This vulnerability not only affected Safari, but also other installed applications relying on an encrypted channel to the internet. However, third-party browsers such as Chrome and Firefox rely on different implementations of SSL/TLS, which means that they aren’t subject to the vulnerability.
The bug, which has apparently gone unpatched since iOS 6's release in 2012, resides in a piece of open source code used by Apple.
Aldo Cortesi, CEO and founder of security consultancy firm Nullcube, claimed to have intercepted iCloud data, including KeyChain enrolment and updates, data from Calendar application, and traffic from apps that use certificate pining, such as Twitter.
"Nearly all encrypted traffic, including usernames, passwords, and even Apple app updates can be captured."
The SSL bug also affected iOS users, but a patch was pushed out last week to iPhones (4 and later), iPod touch (5th generation) and iPad (2nd generation and later) users closing down the vulnerability.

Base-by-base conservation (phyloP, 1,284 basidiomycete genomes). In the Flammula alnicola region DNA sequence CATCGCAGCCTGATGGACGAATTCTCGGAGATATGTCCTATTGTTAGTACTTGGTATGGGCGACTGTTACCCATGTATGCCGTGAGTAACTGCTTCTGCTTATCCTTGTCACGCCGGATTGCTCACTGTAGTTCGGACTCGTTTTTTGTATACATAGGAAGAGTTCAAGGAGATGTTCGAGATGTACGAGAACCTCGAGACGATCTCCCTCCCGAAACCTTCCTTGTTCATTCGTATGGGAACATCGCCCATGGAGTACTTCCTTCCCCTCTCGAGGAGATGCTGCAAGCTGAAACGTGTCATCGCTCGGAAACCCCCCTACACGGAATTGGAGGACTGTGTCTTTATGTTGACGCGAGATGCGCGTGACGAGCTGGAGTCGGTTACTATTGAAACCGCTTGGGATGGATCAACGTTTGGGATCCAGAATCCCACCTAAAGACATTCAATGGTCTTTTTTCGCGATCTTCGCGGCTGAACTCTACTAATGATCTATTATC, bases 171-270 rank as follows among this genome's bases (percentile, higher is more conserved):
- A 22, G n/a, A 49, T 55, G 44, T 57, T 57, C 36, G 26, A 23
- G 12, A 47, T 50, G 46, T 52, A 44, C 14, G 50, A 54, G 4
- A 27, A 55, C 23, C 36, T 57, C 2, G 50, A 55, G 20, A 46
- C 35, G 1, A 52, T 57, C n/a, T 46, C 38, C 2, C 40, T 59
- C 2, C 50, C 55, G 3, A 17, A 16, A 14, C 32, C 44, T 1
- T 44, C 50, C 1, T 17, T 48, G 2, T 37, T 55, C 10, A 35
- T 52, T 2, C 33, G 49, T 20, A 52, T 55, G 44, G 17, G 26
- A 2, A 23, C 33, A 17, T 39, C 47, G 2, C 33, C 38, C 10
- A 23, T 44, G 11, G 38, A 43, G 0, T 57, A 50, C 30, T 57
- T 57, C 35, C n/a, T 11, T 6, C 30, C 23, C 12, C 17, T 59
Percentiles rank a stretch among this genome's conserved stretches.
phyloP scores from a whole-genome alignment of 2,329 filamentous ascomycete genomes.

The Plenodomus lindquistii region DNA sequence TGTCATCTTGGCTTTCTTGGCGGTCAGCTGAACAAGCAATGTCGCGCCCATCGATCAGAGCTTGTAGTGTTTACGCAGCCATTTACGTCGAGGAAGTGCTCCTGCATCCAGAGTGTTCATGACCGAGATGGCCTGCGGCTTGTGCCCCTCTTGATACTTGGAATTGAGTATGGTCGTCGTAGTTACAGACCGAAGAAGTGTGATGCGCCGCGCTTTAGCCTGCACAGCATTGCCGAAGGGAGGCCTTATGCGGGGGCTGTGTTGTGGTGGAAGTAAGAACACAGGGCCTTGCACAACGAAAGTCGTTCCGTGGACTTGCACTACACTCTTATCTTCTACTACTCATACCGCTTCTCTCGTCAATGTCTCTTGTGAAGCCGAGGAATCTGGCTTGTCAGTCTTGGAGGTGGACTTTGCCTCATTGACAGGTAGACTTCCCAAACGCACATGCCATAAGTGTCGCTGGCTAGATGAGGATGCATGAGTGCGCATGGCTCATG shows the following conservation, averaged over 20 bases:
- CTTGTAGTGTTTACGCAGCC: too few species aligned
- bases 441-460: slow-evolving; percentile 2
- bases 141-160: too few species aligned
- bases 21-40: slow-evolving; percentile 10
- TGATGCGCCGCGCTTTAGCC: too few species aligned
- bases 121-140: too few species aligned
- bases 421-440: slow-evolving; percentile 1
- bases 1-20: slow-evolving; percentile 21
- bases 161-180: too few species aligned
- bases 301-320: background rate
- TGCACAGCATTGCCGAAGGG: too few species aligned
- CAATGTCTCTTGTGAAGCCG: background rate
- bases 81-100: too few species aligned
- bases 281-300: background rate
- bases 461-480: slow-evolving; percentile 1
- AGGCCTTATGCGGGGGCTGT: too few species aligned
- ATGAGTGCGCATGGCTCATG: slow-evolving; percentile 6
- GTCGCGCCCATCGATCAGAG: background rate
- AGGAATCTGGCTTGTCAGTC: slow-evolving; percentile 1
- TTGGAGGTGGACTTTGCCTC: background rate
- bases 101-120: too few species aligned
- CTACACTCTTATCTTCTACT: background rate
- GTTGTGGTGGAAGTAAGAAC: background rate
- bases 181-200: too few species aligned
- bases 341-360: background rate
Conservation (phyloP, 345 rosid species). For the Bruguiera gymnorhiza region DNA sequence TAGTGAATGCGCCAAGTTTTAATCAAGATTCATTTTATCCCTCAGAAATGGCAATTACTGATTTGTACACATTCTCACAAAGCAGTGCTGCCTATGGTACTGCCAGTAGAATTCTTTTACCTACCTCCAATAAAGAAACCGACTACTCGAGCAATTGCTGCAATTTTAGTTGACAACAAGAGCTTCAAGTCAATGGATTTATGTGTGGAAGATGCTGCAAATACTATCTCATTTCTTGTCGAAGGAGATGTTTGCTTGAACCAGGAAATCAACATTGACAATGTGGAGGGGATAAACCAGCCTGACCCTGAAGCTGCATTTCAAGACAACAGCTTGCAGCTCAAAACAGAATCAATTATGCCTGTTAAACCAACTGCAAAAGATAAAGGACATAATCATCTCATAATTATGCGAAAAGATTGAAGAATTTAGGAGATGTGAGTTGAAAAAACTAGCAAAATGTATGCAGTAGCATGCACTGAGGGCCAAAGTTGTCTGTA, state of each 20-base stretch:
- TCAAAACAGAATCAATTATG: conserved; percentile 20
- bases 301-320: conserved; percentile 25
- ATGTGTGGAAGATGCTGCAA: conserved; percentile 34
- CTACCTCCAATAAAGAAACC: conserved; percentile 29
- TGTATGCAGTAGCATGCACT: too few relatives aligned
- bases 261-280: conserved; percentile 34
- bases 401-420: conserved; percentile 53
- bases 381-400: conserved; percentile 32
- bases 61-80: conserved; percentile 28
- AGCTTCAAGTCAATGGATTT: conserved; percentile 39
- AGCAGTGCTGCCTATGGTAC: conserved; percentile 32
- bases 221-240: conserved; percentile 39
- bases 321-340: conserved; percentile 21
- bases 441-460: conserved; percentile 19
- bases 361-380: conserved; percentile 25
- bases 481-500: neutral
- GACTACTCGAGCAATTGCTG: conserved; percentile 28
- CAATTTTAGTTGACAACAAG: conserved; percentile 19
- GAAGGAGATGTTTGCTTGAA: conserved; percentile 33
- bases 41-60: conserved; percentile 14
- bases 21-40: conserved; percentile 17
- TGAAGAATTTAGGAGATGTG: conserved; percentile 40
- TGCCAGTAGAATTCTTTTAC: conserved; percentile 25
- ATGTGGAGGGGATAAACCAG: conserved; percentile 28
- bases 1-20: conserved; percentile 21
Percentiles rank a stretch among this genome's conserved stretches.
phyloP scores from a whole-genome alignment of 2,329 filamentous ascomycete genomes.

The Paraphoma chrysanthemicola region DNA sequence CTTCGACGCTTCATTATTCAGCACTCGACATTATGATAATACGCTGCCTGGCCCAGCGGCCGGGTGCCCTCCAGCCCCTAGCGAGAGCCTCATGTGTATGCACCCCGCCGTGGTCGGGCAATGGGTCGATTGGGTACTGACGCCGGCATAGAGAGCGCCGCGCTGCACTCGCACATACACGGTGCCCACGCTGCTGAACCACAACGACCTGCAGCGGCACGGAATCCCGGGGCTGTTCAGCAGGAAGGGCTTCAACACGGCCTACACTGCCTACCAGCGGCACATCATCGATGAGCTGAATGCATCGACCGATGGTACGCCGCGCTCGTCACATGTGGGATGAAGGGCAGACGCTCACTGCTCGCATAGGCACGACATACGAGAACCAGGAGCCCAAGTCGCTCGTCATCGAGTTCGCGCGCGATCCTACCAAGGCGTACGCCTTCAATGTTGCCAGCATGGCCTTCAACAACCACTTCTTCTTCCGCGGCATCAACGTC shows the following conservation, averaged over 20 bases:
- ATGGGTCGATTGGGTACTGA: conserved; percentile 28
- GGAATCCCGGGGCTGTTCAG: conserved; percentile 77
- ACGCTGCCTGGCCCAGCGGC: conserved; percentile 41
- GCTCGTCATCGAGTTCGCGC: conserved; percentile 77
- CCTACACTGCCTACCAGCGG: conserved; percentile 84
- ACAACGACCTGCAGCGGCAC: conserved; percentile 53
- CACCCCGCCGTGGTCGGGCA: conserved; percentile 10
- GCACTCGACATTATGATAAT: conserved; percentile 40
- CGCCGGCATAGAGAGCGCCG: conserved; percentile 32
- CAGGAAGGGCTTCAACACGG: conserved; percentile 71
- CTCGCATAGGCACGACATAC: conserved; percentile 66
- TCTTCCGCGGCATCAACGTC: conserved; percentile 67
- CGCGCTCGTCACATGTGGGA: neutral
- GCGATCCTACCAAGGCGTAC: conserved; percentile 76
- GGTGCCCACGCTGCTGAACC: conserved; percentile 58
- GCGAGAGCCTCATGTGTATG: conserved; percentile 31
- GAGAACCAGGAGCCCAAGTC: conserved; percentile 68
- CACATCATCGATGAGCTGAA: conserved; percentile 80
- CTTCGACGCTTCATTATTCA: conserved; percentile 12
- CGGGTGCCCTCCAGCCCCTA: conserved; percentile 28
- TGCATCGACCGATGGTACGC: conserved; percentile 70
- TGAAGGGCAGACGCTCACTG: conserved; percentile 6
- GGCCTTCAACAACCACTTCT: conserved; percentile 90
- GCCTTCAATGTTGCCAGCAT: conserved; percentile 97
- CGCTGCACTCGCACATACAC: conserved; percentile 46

The vulnerability is not present in versions of OS X prior to OS X 10.9 Mavericks or iOS prior to iOS 6.
The update, which weighs in at 460MB, also brings other bugfixes and a raft of new features to Mavericks, including:
The ability to make and receive FaceTime audio calls
Call waiting for FaceTime
The ability to block incoming iMessages from other users
Improves AutoFill in Safari
Fixes a sound issue on the Mac
Fixies a VPN issue
For a full listing on the security patches in this update, visit the Apple site.
Given the severity of the SSL bug it is highly recommended that you install this update as soon as possible, and delaying could leave your data vulnerable to being harvested. While there haven't been any credible reports of any criminals using this vulnerability, it's better to be safe than sorry.